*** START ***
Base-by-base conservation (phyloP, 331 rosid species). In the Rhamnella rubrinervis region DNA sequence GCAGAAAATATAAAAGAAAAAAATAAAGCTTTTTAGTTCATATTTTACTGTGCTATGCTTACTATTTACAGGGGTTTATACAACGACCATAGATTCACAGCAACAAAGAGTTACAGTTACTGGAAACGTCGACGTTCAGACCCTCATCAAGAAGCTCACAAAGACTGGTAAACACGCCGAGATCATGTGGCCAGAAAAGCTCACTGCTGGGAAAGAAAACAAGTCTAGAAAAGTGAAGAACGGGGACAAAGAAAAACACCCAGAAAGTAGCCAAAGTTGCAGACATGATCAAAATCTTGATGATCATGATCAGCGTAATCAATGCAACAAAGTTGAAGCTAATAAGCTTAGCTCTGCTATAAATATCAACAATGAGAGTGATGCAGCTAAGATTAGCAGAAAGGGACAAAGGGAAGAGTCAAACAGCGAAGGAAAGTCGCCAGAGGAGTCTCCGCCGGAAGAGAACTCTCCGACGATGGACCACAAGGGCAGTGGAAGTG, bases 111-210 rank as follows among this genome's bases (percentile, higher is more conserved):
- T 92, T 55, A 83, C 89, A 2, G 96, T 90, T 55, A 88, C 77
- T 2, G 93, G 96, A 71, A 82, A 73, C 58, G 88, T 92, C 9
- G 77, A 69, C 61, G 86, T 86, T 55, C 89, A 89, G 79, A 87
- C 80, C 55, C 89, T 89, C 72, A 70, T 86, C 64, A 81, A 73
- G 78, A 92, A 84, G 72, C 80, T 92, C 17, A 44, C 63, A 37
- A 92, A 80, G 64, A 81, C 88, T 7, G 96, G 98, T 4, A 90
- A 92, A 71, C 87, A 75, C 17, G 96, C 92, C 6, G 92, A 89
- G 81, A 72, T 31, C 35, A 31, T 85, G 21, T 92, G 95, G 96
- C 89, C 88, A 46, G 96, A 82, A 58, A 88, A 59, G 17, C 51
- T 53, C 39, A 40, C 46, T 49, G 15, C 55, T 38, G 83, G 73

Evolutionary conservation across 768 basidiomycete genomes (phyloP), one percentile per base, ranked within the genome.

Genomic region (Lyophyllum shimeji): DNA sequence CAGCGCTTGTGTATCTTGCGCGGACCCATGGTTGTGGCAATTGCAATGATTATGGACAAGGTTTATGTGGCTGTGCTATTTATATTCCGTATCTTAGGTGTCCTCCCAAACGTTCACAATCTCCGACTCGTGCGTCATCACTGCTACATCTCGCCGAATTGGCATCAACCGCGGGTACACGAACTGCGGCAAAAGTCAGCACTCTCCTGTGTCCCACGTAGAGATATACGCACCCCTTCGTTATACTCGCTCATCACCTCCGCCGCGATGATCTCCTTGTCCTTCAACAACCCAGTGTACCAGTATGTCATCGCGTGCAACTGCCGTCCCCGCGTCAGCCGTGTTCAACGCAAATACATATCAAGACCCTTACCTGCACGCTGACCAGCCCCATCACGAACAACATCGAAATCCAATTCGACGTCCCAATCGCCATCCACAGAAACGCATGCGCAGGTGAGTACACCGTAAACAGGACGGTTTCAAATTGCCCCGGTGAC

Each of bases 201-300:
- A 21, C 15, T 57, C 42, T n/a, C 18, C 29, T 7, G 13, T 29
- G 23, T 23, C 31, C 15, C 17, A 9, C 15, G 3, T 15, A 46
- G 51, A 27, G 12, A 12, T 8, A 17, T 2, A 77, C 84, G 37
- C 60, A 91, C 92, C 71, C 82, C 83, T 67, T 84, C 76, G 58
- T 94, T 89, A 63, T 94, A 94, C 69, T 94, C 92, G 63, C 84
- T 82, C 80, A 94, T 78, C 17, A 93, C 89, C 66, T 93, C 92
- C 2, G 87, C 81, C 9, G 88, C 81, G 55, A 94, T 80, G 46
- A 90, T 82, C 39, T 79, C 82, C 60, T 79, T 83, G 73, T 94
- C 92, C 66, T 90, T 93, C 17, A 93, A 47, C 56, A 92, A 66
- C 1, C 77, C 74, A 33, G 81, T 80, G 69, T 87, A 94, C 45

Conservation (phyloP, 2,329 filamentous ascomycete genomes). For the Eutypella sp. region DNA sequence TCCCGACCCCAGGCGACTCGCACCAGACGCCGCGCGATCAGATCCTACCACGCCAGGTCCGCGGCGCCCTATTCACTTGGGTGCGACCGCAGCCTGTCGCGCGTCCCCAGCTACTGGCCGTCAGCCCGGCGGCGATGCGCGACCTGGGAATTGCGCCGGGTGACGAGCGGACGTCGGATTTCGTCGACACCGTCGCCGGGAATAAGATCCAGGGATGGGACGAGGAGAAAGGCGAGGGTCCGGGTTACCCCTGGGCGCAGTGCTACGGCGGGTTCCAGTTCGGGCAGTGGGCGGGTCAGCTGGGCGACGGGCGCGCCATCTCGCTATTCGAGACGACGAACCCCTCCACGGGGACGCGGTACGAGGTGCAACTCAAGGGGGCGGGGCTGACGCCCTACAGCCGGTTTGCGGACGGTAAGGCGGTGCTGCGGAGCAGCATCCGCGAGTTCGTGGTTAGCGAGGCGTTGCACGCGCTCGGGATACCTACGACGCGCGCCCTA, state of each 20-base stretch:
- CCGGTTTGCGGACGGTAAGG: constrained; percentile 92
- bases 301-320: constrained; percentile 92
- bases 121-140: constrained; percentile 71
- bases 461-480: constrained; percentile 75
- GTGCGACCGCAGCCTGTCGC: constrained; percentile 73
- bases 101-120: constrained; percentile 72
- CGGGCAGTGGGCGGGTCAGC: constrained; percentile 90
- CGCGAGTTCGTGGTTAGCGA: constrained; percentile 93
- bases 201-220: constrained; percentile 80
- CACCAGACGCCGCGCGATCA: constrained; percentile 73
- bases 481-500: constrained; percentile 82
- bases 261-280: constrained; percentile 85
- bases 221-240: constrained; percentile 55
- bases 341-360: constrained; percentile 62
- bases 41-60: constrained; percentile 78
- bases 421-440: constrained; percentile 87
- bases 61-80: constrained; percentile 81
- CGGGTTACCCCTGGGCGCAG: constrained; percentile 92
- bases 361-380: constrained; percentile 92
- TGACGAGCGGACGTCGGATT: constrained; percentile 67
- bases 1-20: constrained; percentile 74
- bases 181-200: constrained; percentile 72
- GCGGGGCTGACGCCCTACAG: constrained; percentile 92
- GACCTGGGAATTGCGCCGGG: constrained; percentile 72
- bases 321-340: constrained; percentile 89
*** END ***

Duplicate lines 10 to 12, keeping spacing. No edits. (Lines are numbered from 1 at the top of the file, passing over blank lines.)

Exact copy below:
- C 89, C 88, A 46, G 96, A 82, A 58, A 88, A 59, G 17, C 51
- T 53, C 39, A 40, C 46, T 49, G 15, C 55, T 38, G 83, G 73

Evolutionary conservation across 768 basidiomycete genomes (phyloP), one percentile per base, ranked within the genome.